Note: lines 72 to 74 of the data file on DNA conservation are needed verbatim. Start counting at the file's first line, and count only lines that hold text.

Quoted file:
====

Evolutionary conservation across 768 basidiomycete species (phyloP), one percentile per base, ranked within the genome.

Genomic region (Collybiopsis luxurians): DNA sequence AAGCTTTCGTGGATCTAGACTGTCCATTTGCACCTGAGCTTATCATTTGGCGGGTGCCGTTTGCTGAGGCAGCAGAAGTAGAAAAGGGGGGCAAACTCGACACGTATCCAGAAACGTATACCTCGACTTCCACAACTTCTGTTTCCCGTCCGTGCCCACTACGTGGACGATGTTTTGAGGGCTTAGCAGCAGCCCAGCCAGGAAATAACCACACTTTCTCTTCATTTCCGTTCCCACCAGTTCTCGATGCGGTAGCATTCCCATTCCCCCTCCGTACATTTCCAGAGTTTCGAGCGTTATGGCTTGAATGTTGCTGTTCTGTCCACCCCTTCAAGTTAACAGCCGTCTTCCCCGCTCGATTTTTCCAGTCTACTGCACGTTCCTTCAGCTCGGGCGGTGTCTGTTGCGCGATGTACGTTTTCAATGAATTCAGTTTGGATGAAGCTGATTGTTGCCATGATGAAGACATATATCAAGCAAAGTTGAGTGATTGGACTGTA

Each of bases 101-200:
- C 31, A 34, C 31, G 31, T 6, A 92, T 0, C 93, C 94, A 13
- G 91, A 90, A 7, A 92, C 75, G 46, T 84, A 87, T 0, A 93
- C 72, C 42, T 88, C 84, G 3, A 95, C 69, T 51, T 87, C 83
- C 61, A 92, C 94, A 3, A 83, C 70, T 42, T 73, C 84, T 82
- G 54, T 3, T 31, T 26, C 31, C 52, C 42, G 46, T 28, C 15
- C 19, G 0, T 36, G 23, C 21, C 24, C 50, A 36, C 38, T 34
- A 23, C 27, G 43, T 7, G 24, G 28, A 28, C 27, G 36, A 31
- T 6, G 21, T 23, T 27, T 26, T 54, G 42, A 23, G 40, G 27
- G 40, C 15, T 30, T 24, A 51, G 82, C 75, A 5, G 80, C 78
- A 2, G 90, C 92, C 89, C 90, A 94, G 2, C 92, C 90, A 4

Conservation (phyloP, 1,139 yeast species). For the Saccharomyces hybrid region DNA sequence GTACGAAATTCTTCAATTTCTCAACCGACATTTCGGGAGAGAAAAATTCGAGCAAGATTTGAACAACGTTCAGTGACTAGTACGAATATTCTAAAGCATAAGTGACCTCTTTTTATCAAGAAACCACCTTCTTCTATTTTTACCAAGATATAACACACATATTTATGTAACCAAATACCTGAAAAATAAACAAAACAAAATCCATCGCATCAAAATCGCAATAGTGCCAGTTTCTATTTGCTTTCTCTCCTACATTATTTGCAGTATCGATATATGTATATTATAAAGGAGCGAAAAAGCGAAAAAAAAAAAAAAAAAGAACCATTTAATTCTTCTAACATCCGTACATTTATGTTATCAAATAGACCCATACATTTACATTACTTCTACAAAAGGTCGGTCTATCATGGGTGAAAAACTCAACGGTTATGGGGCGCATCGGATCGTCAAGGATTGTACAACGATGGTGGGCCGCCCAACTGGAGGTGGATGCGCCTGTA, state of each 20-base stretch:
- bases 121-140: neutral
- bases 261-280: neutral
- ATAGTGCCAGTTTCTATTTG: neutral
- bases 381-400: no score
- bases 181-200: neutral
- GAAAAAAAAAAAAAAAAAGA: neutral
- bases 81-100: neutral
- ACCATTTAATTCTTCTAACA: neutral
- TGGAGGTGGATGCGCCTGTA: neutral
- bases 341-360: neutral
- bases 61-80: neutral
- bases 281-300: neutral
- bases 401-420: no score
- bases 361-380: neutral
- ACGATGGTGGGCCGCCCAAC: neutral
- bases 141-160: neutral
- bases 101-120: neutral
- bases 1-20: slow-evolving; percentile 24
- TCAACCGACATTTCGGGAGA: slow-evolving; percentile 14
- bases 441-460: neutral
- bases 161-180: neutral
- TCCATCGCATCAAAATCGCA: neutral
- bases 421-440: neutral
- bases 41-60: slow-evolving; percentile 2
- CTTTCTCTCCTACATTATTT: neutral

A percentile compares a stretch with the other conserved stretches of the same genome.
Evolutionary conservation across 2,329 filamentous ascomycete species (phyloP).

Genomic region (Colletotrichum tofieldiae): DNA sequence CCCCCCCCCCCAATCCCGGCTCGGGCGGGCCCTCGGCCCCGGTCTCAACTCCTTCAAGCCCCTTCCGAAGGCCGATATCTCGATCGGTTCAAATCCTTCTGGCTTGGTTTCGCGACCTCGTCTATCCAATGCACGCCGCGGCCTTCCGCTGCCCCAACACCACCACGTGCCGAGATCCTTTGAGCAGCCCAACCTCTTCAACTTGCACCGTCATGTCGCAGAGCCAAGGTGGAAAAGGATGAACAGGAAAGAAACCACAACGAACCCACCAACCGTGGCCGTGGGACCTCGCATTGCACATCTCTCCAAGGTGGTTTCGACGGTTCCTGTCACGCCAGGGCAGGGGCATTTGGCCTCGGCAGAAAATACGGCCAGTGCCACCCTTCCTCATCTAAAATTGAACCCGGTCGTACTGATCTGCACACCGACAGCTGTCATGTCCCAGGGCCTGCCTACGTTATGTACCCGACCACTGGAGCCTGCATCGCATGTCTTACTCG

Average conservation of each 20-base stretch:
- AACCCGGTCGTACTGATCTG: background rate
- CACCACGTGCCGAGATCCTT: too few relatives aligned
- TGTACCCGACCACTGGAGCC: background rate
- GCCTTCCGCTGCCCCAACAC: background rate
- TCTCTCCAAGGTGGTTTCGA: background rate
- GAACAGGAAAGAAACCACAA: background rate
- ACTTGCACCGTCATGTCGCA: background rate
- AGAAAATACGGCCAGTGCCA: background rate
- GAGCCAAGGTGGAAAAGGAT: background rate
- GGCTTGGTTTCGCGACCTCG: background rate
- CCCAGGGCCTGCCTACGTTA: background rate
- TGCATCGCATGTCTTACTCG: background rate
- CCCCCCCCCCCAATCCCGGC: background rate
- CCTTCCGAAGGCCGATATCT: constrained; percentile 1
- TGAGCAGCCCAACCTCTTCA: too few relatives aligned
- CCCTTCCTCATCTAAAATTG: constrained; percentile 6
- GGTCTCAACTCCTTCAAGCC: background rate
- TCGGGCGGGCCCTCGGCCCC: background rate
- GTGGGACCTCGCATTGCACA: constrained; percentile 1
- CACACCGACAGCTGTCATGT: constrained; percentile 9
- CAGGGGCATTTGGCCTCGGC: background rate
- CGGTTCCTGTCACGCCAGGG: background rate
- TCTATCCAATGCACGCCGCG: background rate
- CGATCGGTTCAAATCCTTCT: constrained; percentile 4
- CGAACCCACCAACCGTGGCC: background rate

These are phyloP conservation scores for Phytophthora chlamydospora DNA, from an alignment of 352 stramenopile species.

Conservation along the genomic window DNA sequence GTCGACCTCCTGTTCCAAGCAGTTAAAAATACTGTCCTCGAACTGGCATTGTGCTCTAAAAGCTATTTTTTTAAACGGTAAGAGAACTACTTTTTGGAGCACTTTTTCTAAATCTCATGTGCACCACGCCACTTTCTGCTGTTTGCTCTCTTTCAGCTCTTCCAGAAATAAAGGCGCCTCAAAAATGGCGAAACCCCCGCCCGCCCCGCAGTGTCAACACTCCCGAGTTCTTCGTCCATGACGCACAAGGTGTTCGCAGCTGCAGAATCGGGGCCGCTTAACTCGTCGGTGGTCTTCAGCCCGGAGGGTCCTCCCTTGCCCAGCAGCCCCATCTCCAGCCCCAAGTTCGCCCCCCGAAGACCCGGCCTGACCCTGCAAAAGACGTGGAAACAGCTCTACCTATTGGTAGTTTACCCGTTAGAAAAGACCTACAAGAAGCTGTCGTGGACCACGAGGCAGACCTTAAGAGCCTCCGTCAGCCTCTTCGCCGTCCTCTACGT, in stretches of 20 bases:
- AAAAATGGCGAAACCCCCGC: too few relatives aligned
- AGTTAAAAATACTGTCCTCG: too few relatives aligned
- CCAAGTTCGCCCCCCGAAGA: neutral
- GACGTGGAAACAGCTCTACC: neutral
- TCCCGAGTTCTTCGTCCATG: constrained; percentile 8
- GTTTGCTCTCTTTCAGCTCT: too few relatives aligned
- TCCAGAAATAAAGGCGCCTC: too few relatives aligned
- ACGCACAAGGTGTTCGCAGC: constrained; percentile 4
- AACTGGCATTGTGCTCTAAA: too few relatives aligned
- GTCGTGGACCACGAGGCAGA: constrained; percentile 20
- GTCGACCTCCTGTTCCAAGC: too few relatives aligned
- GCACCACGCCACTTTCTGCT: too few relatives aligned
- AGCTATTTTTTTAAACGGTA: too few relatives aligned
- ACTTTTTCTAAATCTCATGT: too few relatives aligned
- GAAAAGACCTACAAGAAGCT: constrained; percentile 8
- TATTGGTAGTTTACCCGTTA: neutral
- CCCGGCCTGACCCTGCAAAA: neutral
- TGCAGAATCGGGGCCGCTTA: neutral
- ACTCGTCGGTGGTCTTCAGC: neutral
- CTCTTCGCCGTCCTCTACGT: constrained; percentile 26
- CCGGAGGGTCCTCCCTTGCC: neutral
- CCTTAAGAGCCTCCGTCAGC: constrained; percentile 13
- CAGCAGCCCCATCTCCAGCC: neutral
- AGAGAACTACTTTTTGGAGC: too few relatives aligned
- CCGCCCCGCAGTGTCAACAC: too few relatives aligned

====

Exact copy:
- AGTTAAAAATACTGTCCTCG: too few relatives aligned
- CCAAGTTCGCCCCCCGAAGA: neutral
- GACGTGGAAACAGCTCTACC: neutral